Tag Archives: Lewis Wolpert

Humans, And Other Animals

10 Apr

“To endow animals with human emotions has long been a scientific taboo. But if we do not, we risk missing something fundamental, about both animals and us.”

– Frans de Waal

Lewis Wolpert said that tool use – and hence awareness of cause and effect – is uniquely human. This has been clearly shown to be otherwise for primates and even for crows.

What is different about us is the degree of our awareness of causality, due to our relatively large frontal cortex.

We humans tend to think that we’re somehow superior to all the other animals. Surely, the argument goes, a mere beast cannot experience the breadth of emotion we can? Or understand the moral duties we feel towards each other. Not to mention our linguistic capabilities or self-awareness.

However this approach gets in the way of us understanding how we evolved to be like we are. If we are the pinnacle of evolution then why don’t we have the sense of smell of a dog, the eyesight of an eagle, and the ability to regrow limbs like a spider? We have survived partly due to our adaptability and partly due to blind chance.

Pigeons have been shown to be superstitious, bees can be emotional, elephants mourn their dead and are self-aware and vampire bats are surprisingly altruistic, yet we persist in maintaining a sense of superiority.

This human-centred thinking has held us back in our understanding (we insisted for too long that the sun and other stars go round the earth). Our egotistical tendencies are key to our survival so they do serve a good purpose, but we need to be aware of the side-effects.

Carl Sagan said (in a very silly voice): “It has been said that astronomy is a humbling and character-building experience. There is perhaps no better demonstration of the folly of human conceits than this distant image of our tiny world … Our posturings, our imagined self-importance, the delusion that we have some privileged position in the Universe, are challenged by this point of pale light. Our planet is a lonely speck in the great enveloping cosmic dark.”

Born To Believe?

5 Apr

On the back of the recent discussions around so-called militant secularism, a recent edition of the New Scientist has Justin Barrett discussing why belief in gods is so prevalent and concluded that “religious belief is ingrained into human nature”.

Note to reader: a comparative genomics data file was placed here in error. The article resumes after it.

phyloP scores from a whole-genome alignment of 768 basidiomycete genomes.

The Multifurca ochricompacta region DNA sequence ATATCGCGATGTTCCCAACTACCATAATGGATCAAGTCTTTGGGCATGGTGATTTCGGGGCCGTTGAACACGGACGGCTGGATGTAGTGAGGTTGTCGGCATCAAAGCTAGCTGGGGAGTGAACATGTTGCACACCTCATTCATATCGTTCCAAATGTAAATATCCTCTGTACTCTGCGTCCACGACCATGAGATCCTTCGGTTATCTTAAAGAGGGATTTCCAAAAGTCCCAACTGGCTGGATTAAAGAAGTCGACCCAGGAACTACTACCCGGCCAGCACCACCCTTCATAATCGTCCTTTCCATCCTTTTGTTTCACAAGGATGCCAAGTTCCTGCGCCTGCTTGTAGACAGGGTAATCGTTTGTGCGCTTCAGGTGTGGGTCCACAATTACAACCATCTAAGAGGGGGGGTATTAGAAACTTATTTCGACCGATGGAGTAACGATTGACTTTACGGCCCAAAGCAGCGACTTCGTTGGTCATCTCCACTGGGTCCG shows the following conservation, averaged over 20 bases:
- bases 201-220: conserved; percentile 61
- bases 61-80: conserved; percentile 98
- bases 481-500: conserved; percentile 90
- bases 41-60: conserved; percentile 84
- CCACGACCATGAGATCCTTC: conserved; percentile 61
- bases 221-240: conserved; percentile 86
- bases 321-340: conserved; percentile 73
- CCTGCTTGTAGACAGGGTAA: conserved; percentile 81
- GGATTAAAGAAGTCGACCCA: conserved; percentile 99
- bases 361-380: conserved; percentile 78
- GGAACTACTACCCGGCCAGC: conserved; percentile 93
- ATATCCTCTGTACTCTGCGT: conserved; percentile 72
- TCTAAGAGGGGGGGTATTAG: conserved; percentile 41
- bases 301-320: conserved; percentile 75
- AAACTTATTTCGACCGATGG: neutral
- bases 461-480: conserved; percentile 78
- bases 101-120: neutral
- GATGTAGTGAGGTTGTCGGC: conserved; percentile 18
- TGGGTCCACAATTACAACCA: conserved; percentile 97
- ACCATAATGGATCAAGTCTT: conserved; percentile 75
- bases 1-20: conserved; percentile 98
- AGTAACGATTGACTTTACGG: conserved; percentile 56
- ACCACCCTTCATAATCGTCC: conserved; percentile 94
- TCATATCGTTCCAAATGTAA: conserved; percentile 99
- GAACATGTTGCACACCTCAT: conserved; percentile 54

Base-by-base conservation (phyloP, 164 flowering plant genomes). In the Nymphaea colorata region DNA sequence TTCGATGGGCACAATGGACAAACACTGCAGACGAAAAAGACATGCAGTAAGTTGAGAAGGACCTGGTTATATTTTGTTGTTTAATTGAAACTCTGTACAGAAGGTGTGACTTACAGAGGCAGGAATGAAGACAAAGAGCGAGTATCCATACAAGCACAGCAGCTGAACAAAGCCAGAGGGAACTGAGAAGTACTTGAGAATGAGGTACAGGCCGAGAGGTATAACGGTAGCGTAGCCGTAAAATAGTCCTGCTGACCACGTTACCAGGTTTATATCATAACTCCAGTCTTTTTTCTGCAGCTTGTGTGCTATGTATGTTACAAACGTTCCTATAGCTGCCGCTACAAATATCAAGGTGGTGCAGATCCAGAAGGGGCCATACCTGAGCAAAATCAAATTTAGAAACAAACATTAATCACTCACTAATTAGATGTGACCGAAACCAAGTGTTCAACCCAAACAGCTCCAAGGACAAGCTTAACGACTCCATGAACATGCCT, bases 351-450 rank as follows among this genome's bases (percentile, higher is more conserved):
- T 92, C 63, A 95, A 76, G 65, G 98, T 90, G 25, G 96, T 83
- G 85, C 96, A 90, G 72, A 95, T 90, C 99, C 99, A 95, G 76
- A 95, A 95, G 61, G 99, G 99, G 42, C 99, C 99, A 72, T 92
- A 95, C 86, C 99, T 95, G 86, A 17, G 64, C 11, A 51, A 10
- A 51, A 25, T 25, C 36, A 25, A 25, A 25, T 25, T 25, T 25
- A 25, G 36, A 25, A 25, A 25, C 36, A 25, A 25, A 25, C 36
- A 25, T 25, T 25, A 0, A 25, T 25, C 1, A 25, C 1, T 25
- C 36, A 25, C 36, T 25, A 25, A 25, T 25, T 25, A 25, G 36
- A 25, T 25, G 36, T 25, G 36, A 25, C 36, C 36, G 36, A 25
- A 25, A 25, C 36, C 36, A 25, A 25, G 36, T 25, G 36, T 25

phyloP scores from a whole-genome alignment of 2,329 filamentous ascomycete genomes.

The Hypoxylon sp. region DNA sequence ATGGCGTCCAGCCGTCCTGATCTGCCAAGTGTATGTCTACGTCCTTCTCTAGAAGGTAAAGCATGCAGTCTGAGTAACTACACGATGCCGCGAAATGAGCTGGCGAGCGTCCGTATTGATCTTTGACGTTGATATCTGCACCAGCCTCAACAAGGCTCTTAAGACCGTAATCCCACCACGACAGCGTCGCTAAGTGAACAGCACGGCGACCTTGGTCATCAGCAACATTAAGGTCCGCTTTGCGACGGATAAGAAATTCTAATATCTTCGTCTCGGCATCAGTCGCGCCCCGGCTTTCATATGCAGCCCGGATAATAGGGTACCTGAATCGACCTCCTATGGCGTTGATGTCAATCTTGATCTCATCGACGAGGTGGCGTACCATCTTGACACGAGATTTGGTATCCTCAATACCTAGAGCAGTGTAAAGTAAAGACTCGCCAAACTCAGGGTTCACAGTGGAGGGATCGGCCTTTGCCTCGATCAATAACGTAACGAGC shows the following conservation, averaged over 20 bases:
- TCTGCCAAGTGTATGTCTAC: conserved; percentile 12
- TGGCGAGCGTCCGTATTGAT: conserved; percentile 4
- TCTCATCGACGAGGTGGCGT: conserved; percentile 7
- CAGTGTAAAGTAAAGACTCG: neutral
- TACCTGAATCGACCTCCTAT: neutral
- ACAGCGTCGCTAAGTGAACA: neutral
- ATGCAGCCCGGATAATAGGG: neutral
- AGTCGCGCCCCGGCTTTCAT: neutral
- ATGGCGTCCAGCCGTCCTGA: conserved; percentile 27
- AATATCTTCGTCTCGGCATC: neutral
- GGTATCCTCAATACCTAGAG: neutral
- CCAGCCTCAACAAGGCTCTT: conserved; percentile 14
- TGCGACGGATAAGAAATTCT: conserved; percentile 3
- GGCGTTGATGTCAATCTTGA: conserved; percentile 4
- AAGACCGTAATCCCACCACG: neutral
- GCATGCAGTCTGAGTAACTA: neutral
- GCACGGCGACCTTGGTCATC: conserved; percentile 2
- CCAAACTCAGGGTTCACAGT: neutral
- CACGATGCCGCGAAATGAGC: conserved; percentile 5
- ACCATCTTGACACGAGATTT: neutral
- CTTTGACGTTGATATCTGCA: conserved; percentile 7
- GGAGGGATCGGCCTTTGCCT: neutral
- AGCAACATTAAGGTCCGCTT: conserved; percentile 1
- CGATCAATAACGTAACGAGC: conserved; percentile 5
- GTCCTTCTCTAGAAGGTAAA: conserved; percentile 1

The premise of his argument is that from a young age we understand the concept of agents. An event that creates order must have an agent behind it, or to use a more contentious description: in our minds, a perceived design necessitates a designer. And it’s a good survival trait: if our ancestors saw a movement in a bush, to automatically attribute it to a predator rather than a chance breeze enables us to conclude that running away will decrease the likelihood of us being a tiger’s lunch.

When Barrett’s point is added to our in-built theory of the mind – which means that we are highly prone to anthropomorphism – we see the results: from the man in the moon to imagining ghosts.

Barrett said “the way our minds solve problems generates a god-shaped conceptual space waiting to be filled by the details of the culture into which they are born“. Couple this “with some other cognitive tendencies, such as the search for purpose, [and you have] children [that are] highly receptive to religion.

While an unfortunate amount of Barrett’s reasoning was nonsense, the conclusion makes sense. (One of the things he said is that “Mozart was a ‘born musician’; he had strong natural talents and required only minimal exposure to music to become fluent.” Actually his dad was one of the best music teachers of the time and most critics agree that the stuff he wrote before 16 was not exactly top rate. He just had a lot of practice and a good trainer.)

This conclusion – that the presumption of agency leads to a belief in the supernatural – reminded me of a lecture I heard from Lewis Wolpert who discussed why we are biologically predisposed to a belief in gods.

He argued that tool use is uniquely human, though he drew plenty of criticism for that assertion.

But for the sake of his main point we can still say that we are significantly more advanced with our use of tools than any other animal. From cars to computers to factories we are streets ahead of the rest.

And the reason for this is that we have a clear understanding of cause and effect. For example: “The ability to foresee that by creating sharp stones would improve the chances of killing game was the defining mental change that led us to diverge away from our ape ancestors“.

Further, we seem to have a need to know the cause of things. People tend to be distinctly uneasy if they don’t know the ‘why’ of an event. And so when we can’t find a rational reason for something we still need a cause.

Enter the god of the gaps: things we can’t explain or don’t understand get called magic, or are assigned to a supernatural initiator.

The problem is, this means we have a tendency to extrapolate causation from a dangerously small sample size which makes us prone to errors. This results fairly easily in superstitions.

As a result of this very useful cognitive bias, we are predisposed to finding a nice simple cause for things. I would suggest that there’s not necessarily one big reason why people believe. We’re not simple creatures and there are many other influences that affect us – social pressure, childhood inculcation, fear of death, etc. Or as geneticists say: genes can be activated or suppressed by environmental factors. And so although I agree that we are probably biologically predisposed to believe in a god, I suspect that for those that do believe it’s not necessarily the only cause.

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